The Federal Land Development Authority (Felda), the world’s largest owner and manager of plantation land, could not proceed with plan to open estates in Brazil due to technical and environmental issues.
Felda chairman Tan Sri Dr Mohd Yusof Noor said Brazil has been identified as one of several locations it plans to expand outside Malaysia.
“Brazil is one of the destinations under Felda’s study but for now we cannot proceed with the plan until several technical and environmental issues are fine-tuned, which also includes return on investment,” Yusof told Business Times yesterday in a phone interview.
He declined to say how long the delay is nor could he say if the venture will be scrapped altogether.
Yusof was commenting on a Reuters report yesterday quoting sources that Felda had backed off from plans to develop up to 100,000 hectares with oil palm trees in Brazil.
In an interview with Business Times in July, Yusof said the government-owned agency has also received offers and is conducting feasibility studies on Colombia, Brunei, Myanmar and some nations in Africa.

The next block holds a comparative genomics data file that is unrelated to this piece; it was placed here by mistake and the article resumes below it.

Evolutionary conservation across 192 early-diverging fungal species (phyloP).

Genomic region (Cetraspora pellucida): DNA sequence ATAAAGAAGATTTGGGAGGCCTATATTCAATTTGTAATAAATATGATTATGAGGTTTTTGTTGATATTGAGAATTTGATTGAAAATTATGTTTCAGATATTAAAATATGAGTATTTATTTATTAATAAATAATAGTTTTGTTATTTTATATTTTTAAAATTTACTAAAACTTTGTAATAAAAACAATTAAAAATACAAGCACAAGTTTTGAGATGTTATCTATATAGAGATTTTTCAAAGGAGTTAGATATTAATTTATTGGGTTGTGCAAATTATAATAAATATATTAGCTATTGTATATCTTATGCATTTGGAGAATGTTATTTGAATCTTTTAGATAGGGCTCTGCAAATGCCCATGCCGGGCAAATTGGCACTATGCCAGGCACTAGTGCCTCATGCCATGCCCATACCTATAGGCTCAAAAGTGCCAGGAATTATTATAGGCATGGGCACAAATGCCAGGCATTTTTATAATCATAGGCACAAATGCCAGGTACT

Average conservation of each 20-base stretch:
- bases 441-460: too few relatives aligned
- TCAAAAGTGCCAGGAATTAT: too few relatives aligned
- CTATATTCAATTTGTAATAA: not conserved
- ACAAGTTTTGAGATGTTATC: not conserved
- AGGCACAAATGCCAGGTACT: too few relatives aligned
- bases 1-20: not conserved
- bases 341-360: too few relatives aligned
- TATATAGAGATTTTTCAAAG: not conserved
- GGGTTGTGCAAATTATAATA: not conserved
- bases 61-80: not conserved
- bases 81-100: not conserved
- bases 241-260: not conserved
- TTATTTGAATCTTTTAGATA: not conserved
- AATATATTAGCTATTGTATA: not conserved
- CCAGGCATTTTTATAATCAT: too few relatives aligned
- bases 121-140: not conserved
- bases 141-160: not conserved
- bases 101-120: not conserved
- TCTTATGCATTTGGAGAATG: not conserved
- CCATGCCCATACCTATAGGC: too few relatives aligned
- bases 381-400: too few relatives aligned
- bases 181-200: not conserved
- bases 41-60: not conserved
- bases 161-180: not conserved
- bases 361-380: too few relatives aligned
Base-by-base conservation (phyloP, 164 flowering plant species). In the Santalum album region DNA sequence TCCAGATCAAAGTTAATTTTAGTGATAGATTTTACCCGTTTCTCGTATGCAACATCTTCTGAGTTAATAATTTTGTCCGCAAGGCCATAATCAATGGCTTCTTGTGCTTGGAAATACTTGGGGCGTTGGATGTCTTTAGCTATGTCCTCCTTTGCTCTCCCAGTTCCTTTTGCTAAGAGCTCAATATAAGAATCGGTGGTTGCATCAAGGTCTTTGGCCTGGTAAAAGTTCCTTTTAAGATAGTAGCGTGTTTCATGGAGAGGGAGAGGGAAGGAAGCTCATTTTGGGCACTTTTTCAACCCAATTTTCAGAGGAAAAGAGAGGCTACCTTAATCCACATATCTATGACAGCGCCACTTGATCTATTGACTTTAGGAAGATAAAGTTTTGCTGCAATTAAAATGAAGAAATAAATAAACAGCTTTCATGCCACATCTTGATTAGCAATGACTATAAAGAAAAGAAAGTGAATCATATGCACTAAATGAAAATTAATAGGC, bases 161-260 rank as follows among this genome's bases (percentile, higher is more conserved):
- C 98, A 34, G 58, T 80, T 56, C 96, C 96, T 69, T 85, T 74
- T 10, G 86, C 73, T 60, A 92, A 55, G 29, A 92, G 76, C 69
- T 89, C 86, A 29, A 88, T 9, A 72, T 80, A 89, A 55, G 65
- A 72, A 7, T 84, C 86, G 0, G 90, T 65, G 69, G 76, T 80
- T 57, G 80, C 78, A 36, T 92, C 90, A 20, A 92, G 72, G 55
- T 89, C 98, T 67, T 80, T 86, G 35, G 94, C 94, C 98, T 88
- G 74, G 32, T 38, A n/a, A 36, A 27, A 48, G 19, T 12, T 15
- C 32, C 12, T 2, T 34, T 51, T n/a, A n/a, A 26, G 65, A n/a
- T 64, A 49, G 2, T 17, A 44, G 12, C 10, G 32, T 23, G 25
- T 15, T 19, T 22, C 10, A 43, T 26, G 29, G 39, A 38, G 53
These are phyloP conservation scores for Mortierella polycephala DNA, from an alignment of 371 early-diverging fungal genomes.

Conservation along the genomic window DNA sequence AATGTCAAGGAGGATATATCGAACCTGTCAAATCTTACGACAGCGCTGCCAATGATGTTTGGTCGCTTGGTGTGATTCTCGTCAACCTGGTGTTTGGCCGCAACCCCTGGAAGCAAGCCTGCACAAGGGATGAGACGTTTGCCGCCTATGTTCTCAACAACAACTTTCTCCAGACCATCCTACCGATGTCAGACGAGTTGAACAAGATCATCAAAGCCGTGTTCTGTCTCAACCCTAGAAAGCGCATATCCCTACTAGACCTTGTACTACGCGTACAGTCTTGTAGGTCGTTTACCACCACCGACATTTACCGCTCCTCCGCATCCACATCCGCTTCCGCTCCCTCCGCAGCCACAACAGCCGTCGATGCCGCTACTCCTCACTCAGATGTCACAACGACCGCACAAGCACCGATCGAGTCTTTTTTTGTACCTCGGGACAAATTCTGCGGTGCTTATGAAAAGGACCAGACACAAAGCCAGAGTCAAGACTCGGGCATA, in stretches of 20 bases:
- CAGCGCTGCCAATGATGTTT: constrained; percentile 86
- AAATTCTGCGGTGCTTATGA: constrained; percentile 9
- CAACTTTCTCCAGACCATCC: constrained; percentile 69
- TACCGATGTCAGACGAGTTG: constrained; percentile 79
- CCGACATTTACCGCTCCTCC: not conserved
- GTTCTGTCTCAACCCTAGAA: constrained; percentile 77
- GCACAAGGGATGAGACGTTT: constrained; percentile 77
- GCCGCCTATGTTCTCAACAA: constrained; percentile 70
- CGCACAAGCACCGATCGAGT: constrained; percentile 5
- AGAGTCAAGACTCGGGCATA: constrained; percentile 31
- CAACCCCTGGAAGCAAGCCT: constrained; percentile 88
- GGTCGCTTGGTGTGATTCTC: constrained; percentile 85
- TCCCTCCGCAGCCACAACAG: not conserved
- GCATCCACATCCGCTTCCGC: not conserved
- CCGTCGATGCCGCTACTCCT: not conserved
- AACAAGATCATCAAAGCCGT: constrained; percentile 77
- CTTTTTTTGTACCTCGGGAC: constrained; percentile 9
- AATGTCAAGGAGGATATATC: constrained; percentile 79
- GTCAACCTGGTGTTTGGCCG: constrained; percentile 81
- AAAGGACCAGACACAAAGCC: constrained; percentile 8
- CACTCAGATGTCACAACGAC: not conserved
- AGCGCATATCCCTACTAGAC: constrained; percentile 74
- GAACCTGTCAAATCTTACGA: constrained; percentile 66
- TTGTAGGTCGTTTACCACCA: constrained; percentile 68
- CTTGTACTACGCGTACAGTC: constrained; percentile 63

Last year, Felda announced a joint venture with a Brazilian planter to grow oil palm trees near the Amazon river, a move green groups criticised as speeding up deforestation and climate change.
Reuters reported yesterday that Malaysian and Brazilian sources saying Felda has now abandoned the plan after quietly putting the venture on hold five months ago.
“We had to stop the venture,” a senior Felda official told Reuters.
“It was a difficult project. The place we were given to develop was remote and costs were too high.” Source: Business Times]]>